Facebook’s New Privacy Chain Letter A Bogus

If you’ve been on Facebook this week, you may have seen a status update now making the rounds that purports to explain how to safeguard your privacy on the service. Which sounds great, but for one thing: It’s pretty much bogus.

The gist of this chain message is unless you post a disclaimer specifying that you forbid organizations and other people from using your Facebook updates, pictures and comments for — well, for whatever — you’ll lose rights to your own data. This is supposedly a consequence of the fact that Facebook is now a public company. Pretty much everything about the message is inaccurate or misleading.

First off, the fact that Facebook is publicly traded now doesn’t change the rights users have over their data. As Facebook says in a recent post on its “Facebook and Privacy” account page:

We have noticed a recent status update that is being widely shared implying the ownership of your Facebook content has recently changed. This is not true and has never been the case. Facebook does not own your data and content.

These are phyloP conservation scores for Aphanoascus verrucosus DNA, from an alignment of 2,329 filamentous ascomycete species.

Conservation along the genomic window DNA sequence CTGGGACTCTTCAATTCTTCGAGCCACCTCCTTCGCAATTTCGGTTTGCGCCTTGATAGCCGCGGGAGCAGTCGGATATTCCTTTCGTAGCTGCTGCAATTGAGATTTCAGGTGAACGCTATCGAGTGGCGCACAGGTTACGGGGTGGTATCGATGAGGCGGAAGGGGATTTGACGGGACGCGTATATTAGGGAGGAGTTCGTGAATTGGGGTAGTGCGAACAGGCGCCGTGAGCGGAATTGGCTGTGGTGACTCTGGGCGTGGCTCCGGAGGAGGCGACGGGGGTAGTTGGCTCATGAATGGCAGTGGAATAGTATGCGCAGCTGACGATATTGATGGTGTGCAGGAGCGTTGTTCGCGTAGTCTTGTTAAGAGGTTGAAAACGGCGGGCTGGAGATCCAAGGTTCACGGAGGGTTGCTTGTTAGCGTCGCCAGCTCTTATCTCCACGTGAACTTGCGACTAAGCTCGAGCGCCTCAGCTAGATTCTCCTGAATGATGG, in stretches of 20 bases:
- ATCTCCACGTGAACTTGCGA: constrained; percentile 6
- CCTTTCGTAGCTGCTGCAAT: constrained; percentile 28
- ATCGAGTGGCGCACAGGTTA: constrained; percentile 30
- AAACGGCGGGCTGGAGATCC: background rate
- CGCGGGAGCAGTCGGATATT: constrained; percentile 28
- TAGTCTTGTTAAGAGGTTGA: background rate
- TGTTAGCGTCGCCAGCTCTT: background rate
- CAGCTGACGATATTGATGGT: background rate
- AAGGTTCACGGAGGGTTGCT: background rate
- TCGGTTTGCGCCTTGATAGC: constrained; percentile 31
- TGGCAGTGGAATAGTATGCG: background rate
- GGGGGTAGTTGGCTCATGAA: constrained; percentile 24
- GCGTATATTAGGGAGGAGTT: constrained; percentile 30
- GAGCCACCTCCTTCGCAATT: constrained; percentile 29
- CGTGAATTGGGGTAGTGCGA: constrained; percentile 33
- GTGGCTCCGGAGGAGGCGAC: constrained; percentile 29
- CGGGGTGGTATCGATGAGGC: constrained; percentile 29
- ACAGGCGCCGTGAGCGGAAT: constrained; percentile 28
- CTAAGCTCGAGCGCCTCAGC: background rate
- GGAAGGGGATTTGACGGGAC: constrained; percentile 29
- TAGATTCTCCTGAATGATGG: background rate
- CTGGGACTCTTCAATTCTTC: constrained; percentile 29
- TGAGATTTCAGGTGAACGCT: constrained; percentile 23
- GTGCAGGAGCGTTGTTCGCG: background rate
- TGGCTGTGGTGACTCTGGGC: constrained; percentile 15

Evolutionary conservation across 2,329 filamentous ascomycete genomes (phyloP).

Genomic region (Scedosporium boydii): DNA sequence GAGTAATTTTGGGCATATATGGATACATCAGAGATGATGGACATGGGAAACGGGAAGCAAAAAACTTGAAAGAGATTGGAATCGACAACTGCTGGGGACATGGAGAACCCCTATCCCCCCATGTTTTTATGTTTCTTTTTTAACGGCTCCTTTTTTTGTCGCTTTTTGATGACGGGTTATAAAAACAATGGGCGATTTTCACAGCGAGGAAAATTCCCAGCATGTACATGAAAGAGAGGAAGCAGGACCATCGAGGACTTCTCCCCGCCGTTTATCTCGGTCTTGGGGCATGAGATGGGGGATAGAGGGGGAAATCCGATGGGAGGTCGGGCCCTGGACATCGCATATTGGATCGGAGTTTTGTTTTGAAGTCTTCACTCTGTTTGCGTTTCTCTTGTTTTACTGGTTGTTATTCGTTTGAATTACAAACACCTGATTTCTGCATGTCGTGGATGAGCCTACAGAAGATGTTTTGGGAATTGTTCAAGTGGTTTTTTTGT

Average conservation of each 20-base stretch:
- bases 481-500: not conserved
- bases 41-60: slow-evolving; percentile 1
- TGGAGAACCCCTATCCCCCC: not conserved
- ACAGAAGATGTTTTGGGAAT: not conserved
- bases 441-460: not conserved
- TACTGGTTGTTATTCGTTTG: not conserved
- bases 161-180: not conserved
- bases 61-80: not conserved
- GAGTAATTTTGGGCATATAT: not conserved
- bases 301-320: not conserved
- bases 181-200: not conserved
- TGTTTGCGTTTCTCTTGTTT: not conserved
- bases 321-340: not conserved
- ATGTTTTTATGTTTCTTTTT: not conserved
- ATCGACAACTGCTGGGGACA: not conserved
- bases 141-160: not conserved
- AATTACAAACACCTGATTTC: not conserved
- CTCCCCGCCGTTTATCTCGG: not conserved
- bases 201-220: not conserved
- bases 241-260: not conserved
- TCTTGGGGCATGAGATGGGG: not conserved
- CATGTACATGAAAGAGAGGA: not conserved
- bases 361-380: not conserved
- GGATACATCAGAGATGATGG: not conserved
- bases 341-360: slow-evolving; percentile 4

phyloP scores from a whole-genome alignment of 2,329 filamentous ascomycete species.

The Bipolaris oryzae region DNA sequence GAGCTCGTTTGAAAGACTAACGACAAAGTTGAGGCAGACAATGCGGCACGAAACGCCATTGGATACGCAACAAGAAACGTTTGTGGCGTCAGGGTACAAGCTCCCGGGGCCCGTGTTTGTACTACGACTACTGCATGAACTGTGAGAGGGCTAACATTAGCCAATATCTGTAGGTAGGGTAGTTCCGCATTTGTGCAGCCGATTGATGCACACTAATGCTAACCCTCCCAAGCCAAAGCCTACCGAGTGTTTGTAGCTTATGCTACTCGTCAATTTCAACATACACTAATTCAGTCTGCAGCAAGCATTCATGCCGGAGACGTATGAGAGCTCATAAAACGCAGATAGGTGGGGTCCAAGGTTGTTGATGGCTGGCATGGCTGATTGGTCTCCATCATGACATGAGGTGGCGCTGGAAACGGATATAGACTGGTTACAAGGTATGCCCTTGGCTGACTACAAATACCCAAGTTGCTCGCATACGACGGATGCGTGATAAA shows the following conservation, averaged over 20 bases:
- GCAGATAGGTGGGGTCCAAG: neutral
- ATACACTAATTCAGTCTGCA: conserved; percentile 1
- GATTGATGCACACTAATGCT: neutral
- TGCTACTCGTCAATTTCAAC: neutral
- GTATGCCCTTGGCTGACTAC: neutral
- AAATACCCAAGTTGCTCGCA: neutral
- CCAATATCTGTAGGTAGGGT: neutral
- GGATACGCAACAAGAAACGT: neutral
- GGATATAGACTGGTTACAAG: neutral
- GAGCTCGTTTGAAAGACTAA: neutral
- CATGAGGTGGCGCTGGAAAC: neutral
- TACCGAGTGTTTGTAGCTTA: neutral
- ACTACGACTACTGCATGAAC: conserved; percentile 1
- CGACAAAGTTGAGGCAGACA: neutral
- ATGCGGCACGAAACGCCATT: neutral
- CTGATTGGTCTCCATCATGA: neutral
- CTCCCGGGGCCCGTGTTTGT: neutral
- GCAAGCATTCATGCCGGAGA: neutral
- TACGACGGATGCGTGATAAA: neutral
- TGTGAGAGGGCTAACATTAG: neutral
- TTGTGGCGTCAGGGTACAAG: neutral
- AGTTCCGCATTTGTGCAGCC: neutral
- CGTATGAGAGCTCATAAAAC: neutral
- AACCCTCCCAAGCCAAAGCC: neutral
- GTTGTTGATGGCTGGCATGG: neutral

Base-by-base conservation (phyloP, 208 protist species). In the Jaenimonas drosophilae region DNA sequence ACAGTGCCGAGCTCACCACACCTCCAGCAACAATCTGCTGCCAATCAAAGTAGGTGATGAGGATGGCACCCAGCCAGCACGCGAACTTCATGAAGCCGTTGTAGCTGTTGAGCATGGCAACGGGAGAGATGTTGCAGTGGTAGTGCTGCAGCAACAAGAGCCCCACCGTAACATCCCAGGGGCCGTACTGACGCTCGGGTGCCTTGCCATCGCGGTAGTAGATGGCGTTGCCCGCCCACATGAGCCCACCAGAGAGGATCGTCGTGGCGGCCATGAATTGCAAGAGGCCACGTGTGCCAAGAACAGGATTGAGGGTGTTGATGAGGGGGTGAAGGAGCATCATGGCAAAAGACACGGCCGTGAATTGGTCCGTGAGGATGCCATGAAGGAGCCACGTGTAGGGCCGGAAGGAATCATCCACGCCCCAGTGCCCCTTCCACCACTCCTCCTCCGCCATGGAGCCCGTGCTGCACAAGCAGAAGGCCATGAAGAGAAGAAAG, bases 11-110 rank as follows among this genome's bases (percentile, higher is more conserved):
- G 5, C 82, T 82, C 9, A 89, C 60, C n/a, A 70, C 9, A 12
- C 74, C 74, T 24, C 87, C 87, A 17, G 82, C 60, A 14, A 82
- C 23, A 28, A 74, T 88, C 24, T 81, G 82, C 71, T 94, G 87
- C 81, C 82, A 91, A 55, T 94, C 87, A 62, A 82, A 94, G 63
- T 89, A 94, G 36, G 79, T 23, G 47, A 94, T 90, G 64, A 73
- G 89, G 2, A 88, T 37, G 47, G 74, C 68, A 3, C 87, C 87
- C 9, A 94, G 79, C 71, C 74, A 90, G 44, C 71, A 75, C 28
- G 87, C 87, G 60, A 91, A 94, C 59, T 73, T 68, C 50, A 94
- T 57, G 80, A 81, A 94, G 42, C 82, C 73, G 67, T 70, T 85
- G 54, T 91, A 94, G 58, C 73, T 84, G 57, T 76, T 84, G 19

Also, Facebook users — like those of any other site — can’t simply override the site’s Terms of Use agreement with an after-the-fact disclaimer like this one. Once you’ve agreed to a site’s terms of use, you’re bound to those terms whether you like it or not. If you don’t, stop using the service.

Finally, the disclaimer cites the U.S. Uniform Commercial Code, which has nothing to do with privacy. Instead, people should understand that everything they post to Facebook will be treated as public data unless they take actions with their settings to make it otherwise.

Do you easily fall for these chain letter gimmicks online? Tell us what you think of this made-up disclaimer status!

Source: Yahoo News

Image: Better Business Bureau